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Exit Dinosaurs, Enter Fishes

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A pair of paleobiologists from Scripps Institution of Oceanography, UC San Diego have determined that the world’s most numerous and diverse vertebrates ¬– ray-finned fishes – began their ecological dominance of the oceans 66 million years ago, aided by the mass extinction event that killed off dinosaurs.

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Doves Share Pigeon Gene for Head Crests

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The same gene that creates elaborate head crests in domestic rock pigeons also makes head and neck feathers grow up instead of down in domesticated doves to give them head crests, although theirs are much simpler and caused by a different mutation, University of Utah researchers found.

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Studies Find Early European Had Recent Neanderthal Ancestor

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The new study, co-led by Howard Hughes Medical Institute (HHMI) investigator David Reich at Harvard Medical School and Svante Pääbo at the Max Planck Institute in Germany, provides the first genetic evidence that humans interbred with Neanderthals in Europe.

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Scientists Find Evidence of Key Ingredient During Dawn of Life

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Scientists from the UNC School of Medicine provide the first direct experimental evidence for how primordial proteins developed the ability to accelerate the central chemical reaction necessary to synthesize proteins and thus allow life to arise not long after Earth was created.

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‘Genomics Holds Key to Understanding Ecological and Evolutionary Processes’

Scientists at the University of Southampton think that Next-Generation Sequencing (NGS) of invasive organisms holds the key to furthering our understanding of ecological and evolutionary processes.

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Climate and Ecosystem Instability Delayed Dinosaur Success

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Climate and plant community instability may have hampered the success of dinosaurs in the tropics during the Late Triassic Period (235-201 million years ago), according to a study published in the Proceedings of the National Academy of Sciences (PNAS). This finding was reached by co-author Alan H. Turner, PhD, of Stony Brook University, and an international team of scientists by examining the sedimentary rocks and fossil record preserved in the Chinle Formation in northern New Mexico to investigate the environment in tropical latitudes during the Late Triassic.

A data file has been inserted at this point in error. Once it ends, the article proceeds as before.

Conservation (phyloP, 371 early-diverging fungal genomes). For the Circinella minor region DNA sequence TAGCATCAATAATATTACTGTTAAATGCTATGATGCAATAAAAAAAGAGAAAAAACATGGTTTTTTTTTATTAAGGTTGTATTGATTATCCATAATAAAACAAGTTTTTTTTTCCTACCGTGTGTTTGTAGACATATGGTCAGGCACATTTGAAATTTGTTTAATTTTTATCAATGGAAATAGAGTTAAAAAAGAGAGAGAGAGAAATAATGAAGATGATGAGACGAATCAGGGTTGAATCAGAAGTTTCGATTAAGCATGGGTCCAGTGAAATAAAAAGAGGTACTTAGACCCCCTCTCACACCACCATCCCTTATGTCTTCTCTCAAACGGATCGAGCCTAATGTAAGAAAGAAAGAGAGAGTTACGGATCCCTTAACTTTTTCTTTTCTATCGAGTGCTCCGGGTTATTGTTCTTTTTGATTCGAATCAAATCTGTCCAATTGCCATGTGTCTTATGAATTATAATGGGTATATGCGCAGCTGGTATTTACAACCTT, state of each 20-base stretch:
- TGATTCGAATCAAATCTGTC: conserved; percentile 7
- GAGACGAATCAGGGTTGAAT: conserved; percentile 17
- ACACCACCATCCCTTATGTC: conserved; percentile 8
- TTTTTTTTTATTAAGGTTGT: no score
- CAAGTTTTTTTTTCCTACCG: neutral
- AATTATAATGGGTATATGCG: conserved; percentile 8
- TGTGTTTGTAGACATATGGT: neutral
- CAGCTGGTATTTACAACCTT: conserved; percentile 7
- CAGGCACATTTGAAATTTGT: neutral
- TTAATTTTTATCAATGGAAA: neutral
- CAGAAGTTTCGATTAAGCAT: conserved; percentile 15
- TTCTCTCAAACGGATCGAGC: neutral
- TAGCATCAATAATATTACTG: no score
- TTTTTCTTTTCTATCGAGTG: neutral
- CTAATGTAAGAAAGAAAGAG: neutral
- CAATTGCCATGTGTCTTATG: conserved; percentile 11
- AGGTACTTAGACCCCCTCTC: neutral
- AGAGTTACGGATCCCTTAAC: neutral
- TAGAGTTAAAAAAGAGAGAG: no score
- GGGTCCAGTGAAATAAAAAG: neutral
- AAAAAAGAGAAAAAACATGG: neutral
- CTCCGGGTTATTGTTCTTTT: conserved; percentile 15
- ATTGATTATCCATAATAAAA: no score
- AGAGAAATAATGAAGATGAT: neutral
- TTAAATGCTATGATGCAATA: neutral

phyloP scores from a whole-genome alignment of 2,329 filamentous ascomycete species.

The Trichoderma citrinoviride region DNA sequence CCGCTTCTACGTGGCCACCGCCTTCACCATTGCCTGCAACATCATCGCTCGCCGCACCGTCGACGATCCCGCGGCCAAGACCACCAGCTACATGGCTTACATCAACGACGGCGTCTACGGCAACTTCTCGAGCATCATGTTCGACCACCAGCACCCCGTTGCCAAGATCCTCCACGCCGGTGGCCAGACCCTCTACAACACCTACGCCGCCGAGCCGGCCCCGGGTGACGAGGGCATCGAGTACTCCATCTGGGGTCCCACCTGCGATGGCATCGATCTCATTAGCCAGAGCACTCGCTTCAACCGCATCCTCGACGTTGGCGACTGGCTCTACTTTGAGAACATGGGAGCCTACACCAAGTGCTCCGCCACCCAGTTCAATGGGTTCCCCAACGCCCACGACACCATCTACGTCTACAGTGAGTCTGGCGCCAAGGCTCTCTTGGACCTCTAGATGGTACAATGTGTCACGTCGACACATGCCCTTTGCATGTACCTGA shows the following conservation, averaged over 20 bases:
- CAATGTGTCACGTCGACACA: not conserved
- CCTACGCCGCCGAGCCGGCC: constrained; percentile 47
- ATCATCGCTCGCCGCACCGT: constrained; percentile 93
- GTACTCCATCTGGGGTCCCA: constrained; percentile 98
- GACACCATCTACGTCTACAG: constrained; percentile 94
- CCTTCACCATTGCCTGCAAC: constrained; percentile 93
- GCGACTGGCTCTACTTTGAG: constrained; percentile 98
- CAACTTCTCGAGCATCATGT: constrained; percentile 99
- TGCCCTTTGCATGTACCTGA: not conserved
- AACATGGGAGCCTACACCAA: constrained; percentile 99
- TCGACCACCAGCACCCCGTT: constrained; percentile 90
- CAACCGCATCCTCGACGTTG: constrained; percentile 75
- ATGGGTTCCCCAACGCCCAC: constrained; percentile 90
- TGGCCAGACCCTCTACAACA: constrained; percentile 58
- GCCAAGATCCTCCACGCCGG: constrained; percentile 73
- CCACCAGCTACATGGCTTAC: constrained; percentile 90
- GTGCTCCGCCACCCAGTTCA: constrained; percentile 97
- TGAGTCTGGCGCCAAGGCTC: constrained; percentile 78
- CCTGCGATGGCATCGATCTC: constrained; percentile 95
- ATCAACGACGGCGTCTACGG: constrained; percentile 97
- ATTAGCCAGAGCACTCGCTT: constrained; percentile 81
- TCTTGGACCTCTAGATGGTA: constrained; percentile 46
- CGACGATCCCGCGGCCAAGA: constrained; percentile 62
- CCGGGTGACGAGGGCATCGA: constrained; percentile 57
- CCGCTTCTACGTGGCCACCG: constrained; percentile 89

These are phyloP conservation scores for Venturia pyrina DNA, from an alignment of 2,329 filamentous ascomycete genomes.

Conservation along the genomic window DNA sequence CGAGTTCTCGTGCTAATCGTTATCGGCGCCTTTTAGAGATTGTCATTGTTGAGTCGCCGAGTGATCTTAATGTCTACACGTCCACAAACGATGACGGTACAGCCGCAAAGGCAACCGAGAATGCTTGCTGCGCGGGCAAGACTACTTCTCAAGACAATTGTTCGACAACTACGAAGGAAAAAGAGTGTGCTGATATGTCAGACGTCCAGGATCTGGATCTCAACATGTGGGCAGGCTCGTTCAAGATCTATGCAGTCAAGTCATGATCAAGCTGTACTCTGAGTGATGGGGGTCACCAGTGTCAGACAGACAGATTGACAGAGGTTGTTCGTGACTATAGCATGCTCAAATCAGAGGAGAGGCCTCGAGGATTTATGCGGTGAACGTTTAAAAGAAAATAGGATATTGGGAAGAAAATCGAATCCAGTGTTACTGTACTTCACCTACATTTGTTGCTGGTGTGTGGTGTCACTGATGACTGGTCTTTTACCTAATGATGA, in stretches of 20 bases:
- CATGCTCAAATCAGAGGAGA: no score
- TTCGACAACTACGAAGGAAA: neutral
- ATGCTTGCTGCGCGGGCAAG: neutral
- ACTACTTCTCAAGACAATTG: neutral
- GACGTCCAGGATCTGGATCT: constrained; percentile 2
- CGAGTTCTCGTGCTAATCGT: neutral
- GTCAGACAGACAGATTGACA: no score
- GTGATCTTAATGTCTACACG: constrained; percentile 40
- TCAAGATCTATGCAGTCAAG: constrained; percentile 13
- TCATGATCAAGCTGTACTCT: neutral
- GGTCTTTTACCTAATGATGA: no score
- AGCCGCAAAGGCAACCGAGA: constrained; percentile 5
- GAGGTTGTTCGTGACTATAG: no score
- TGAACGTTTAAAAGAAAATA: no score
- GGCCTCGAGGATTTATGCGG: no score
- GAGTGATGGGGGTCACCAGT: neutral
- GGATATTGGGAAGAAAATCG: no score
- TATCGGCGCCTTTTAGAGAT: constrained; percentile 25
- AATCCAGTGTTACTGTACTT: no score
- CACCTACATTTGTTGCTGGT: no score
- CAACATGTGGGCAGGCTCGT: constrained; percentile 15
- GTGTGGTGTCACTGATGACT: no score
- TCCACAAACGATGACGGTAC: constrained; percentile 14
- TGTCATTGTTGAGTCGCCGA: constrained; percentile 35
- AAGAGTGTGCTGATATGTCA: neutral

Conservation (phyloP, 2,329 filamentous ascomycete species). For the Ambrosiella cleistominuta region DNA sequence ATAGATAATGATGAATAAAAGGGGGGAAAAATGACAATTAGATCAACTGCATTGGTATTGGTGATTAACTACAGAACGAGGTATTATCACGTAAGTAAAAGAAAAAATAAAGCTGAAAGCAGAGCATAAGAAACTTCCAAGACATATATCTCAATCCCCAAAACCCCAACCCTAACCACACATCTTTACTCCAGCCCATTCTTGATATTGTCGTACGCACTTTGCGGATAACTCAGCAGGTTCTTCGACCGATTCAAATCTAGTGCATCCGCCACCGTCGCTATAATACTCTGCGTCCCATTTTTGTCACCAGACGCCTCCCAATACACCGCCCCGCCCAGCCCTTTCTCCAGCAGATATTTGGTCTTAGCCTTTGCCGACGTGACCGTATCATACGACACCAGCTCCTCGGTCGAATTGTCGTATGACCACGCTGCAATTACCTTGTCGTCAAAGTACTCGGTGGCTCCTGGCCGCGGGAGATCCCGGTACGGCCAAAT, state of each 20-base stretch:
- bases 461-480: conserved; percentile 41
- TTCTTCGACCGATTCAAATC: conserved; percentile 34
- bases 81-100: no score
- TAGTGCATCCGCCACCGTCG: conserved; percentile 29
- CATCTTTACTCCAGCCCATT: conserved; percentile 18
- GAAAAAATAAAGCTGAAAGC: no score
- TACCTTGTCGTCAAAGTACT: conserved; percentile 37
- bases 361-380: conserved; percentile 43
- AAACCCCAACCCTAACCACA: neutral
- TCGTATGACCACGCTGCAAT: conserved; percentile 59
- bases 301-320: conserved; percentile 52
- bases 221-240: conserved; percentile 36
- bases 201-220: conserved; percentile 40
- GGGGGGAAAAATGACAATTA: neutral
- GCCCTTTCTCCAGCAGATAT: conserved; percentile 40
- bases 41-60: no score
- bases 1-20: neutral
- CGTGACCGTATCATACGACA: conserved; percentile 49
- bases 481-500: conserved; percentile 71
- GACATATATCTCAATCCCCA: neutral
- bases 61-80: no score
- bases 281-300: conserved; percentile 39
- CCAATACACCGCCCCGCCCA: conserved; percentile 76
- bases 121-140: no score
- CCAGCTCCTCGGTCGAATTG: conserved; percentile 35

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Self-Awareness Not Unique to Mankind

Humans are unlikely to be the only animal capable of self-awareness, a new study has shown.

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Virus Evolution and Human Behavior Shape Global Patterns of Flu Movement

The global movement patterns of all four seasonal influenza viruses are illustrated in research published today in the journal Nature, providing a detailed account of country-to-country virus spread over the last decade and revealing unexpected differences in circulation patterns between viruses.

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Do Cheaters Have an Evolutionary Advantage?

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What is it with cheating? Cheaters seem to have an immediate advantage over cooperators, but do they have an evolutionary advantage? A study published in Current Biology suggests the benefits of cheating change with its prevalence,in a population. Cheaters may succeed, for example, only when they are rare, and fail when they become so numerous they push out cooperators.

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Study Shows Early Bird Catches More Than Just the Worm

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A group of international researchers published in Functional Ecology found that compared with early birds, late risers are more likely to be cuckolded. The study’s lead author, Dr. Timothy Greives of North Dakota State University, Fargo, said they found that early risers used that time to mate with birds not in their social pair. Melatonin-implanted birds did not sire as many birds and later cared for nestlings fathered by an early riser in their nest. Study results provide insight into the evolution of the body clock.